In early April, midway through the holiday of Ramadan, and just before the onset of the Passover and Easter holidays, Palestinian riots began in Jerusalem’s Old City. There, as many as 400 Palestinians holed themselves up in the Al Aqsa Mosque, built atop the ancient Temple Mount, where they stockpiled weapons for a showdown with Israeli police.
When Israeli police attempted to make arrests, they were met with an outburst of Palestinian violence. Before long, spurred on by anti-Israel incitement falsely accusing the Jewish State of desecrating the Al Aqsa Mosque, Palestinian terrorism had claimed the lives of four innocent civilians in Israel – an Italian tourist, as well as an Israeli mother and her two daughters, aged 15 and 20, who were gunned down by a Palestinian terrorist as they drove on a highway.
While the violence has since quieted, the riots and ensuing terrorism served as a reminder that when anti-Israel incitement is spread, accusing Israel of false crimes against the Palestinians, it often results in the deaths of innocent Israeli civilians.
It is in that vein that Rick Salutin’s recent April 14 column in the Toronto Star entitled: “Is a potential civil war brewing among Israeli Jews?,” is so irresponsible.
Salutin, a Contributing Columnist for the Toronto Star, grossly understated the Jewish People’s history to their ancient sites when he referred to the Temple Mount as being a place where “some religious Jews want to restore animal sacrifice and from which Muslims traditionally believe Muhammad ascended to heaven.”
In fact, the Temple Mount is the holiest place in the world for Jews because it was where both ancient Jewish Temples were built – the first destroyed by the Babylonian Empire in 586 BCE, and the second destroyed by the Roman Empire in 68/70 CE. These are not beliefs; they are empirical facts supported by copious amounts of historical evidence.
Hundreds of years after the Second Temple was destroyed, the Al Aqsa Mosque and the golden Dome of the Rock structure were built on the same site.
To therefore describe it as an element of fringe Jewish belief is both ignorant and offensive.
But Salutin did not end his frivolous retelling of Jewish history and practice there. He later described Zionism as a “result of being hit in the face too much.” And while it is undoubtedly true that antisemitism played a central role in the modern Zionist movement, this too totally erases the ancient connection that the Jewish People as a collective have had with their ancient land since the last Roman exile nearly two millennia prior.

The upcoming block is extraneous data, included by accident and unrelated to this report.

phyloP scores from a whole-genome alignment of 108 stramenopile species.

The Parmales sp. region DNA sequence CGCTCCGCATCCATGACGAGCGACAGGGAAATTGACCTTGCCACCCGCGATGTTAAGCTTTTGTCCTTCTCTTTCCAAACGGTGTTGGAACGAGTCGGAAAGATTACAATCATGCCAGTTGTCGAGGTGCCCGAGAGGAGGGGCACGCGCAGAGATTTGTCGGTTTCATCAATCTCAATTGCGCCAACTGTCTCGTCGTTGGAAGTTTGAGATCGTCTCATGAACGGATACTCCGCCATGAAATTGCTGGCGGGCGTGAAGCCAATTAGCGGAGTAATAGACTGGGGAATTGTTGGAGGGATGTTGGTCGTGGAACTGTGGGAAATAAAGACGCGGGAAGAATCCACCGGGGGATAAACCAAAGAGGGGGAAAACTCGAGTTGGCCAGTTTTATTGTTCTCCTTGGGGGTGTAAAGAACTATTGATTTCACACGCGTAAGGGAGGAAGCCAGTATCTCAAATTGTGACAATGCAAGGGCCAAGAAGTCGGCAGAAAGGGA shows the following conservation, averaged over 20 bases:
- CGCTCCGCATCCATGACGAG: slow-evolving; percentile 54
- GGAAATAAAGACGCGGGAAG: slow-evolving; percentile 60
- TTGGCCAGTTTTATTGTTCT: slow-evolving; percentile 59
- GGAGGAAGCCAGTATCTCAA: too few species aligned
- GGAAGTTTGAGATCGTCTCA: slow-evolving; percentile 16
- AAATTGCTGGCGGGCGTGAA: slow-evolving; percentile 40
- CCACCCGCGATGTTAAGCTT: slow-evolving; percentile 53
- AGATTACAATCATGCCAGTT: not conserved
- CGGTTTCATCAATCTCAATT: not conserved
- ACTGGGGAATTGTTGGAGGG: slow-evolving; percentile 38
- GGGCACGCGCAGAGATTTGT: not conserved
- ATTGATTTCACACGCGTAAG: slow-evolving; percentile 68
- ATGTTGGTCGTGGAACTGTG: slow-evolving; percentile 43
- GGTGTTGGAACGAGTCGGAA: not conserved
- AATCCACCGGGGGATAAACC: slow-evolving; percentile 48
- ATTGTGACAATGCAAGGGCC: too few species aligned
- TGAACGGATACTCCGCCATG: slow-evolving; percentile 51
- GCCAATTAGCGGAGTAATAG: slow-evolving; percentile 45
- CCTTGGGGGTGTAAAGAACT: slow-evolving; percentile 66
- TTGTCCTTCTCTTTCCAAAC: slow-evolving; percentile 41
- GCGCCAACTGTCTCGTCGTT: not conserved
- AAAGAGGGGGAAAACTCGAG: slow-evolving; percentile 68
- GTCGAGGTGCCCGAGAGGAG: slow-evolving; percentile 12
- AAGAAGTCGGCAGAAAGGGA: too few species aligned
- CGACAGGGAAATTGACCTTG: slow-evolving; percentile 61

Since the destruction of the Second Temple by the Roman Empire in the first century CE, the Jews have yearned to return to their ancestral land, and soon Jews began praying for the return to Jerusalem three times, every single day.
This connection to Israel, and Jerusalem in particular, did not arise out of thin air. The Hebrew Bible mentions Jerusalem literally hundreds of times, and the Land of Israel is where the ancient Jewish kings and prophets walked and taught.
Once again, to refer to Zionism, the modern movement of the Jewish People’s self-determination in their ancient homeland, as little more than a knee-jerk response to antisemitism, once again serves to completely erase thousands of years of history.
One’s religious views on the matter are irrelevant; the Jewish People’s historic connections to Jerusalem, as the capital of their ancestral homeland, are unassailable.
Undeterred, Salutin continued his broadside against Jewish history by labeling Jews who have settled in their people’s ancient lands as “colonizers in the West Bank,” using a modern term for the ancient land of Judea & Samaria, from whence the term “Jew” originated. The term “West Bank”, in contrast, is modern, originating in the mid 20th century, and merely refers to the territory being on the western bank of the Jordan River, which was never part of any Palestinian state.
Unlike colonizers in the past, who invaded foreign lands and subjugated locals, these alleged Jewish “colonizers” live in a land where their ancestors lived, stretching back to historic times but never severed, follow the faith of their ancestors, and who have reconstituted an ancient nation-state. These are in no way representative of what colonization means.
Salutin continued his volley by arguing that Jewish “religious fanatics who believe in one indisputable, literal interpretation of Scripture- which tells them that God gave this land to them and their descendants and nobody else,” cannot be reasoned with.
But nowhere in Israel’s modern history, past or present, has shown that the country is governed by any kind of religious fanaticism. Unlike many of Israel’s theocratic neighbours, such as Iran and Saudi Arabia, Israel is simultaneously a Jewish State, and a democratic one, which protects the rights of all its peoples, both non-Jews and Jews of varied religious observance.
It is unclear what prompted Salutin to craft such an unfounded attack on Jewish history, but as recent Palestinian violence in Jerusalem has shown, anti-Israel propaganda based on rewriting history can often have dangerous consequences, and Salutin should be far more responsible before penning overt disinformation in future.